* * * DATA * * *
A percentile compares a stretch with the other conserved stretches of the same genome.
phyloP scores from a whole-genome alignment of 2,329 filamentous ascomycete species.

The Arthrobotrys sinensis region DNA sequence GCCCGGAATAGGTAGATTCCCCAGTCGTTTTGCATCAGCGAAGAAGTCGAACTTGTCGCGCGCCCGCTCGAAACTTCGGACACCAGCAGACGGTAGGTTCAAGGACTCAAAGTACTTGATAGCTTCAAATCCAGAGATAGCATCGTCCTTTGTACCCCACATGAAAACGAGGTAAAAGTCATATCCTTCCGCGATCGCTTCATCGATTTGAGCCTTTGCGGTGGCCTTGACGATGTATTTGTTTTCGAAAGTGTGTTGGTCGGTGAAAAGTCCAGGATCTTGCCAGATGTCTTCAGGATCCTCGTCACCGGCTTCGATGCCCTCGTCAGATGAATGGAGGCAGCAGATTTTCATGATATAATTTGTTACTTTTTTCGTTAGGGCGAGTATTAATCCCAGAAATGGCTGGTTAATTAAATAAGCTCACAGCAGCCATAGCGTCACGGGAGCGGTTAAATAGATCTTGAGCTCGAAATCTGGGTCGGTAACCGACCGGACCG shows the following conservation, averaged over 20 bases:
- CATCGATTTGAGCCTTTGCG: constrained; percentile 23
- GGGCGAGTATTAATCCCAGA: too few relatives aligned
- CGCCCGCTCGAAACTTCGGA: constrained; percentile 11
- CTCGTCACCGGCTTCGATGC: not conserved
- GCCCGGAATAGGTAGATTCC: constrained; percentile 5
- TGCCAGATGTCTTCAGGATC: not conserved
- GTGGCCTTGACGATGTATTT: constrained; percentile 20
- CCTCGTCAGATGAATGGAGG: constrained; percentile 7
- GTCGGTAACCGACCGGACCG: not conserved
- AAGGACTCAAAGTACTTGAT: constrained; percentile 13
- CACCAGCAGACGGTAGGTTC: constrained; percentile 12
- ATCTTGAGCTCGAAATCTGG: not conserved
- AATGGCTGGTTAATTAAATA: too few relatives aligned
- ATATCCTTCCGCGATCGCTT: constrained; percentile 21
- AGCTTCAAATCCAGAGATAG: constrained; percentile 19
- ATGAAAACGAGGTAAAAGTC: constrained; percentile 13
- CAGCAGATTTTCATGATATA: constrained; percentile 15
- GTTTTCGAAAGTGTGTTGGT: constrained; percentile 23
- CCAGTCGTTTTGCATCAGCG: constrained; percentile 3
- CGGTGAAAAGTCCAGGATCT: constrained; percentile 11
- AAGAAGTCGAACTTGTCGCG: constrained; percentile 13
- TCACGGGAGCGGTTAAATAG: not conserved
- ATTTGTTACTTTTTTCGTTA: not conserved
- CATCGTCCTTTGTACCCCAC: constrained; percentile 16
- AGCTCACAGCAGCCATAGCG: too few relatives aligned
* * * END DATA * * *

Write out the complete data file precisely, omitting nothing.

A percentile compares a stretch with the other conserved stretches of the same genome.
phyloP scores from a whole-genome alignment of 2,329 filamentous ascomycete species.

The Arthrobotrys sinensis region DNA sequence GCCCGGAATAGGTAGATTCCCCAGTCGTTTTGCATCAGCGAAGAAGTCGAACTTGTCGCGCGCCCGCTCGAAACTTCGGACACCAGCAGACGGTAGGTTCAAGGACTCAAAGTACTTGATAGCTTCAAATCCAGAGATAGCATCGTCCTTTGTACCCCACATGAAAACGAGGTAAAAGTCATATCCTTCCGCGATCGCTTCATCGATTTGAGCCTTTGCGGTGGCCTTGACGATGTATTTGTTTTCGAAAGTGTGTTGGTCGGTGAAAAGTCCAGGATCTTGCCAGATGTCTTCAGGATCCTCGTCACCGGCTTCGATGCCCTCGTCAGATGAATGGAGGCAGCAGATTTTCATGATATAATTTGTTACTTTTTTCGTTAGGGCGAGTATTAATCCCAGAAATGGCTGGTTAATTAAATAAGCTCACAGCAGCCATAGCGTCACGGGAGCGGTTAAATAGATCTTGAGCTCGAAATCTGGGTCGGTAACCGACCGGACCG shows the following conservation, averaged over 20 bases:
- CATCGATTTGAGCCTTTGCG: constrained; percentile 23
- GGGCGAGTATTAATCCCAGA: too few relatives aligned
- CGCCCGCTCGAAACTTCGGA: constrained; percentile 11
- CTCGTCACCGGCTTCGATGC: not conserved
- GCCCGGAATAGGTAGATTCC: constrained; percentile 5
- TGCCAGATGTCTTCAGGATC: not conserved
- GTGGCCTTGACGATGTATTT: constrained; percentile 20
- CCTCGTCAGATGAATGGAGG: constrained; percentile 7
- GTCGGTAACCGACCGGACCG: not conserved
- AAGGACTCAAAGTACTTGAT: constrained; percentile 13
- CACCAGCAGACGGTAGGTTC: constrained; percentile 12
- ATCTTGAGCTCGAAATCTGG: not conserved
- AATGGCTGGTTAATTAAATA: too few relatives aligned
- ATATCCTTCCGCGATCGCTT: constrained; percentile 21
- AGCTTCAAATCCAGAGATAG: constrained; percentile 19
- ATGAAAACGAGGTAAAAGTC: constrained; percentile 13
- CAGCAGATTTTCATGATATA: constrained; percentile 15
- GTTTTCGAAAGTGTGTTGGT: constrained; percentile 23
- CCAGTCGTTTTGCATCAGCG: constrained; percentile 3
- CGGTGAAAAGTCCAGGATCT: constrained; percentile 11
- AAGAAGTCGAACTTGTCGCG: constrained; percentile 13
- TCACGGGAGCGGTTAAATAG: not conserved
- ATTTGTTACTTTTTTCGTTA: not conserved
- CATCGTCCTTTGTACCCCAC: constrained; percentile 16
- AGCTCACAGCAGCCATAGCG: too few relatives aligned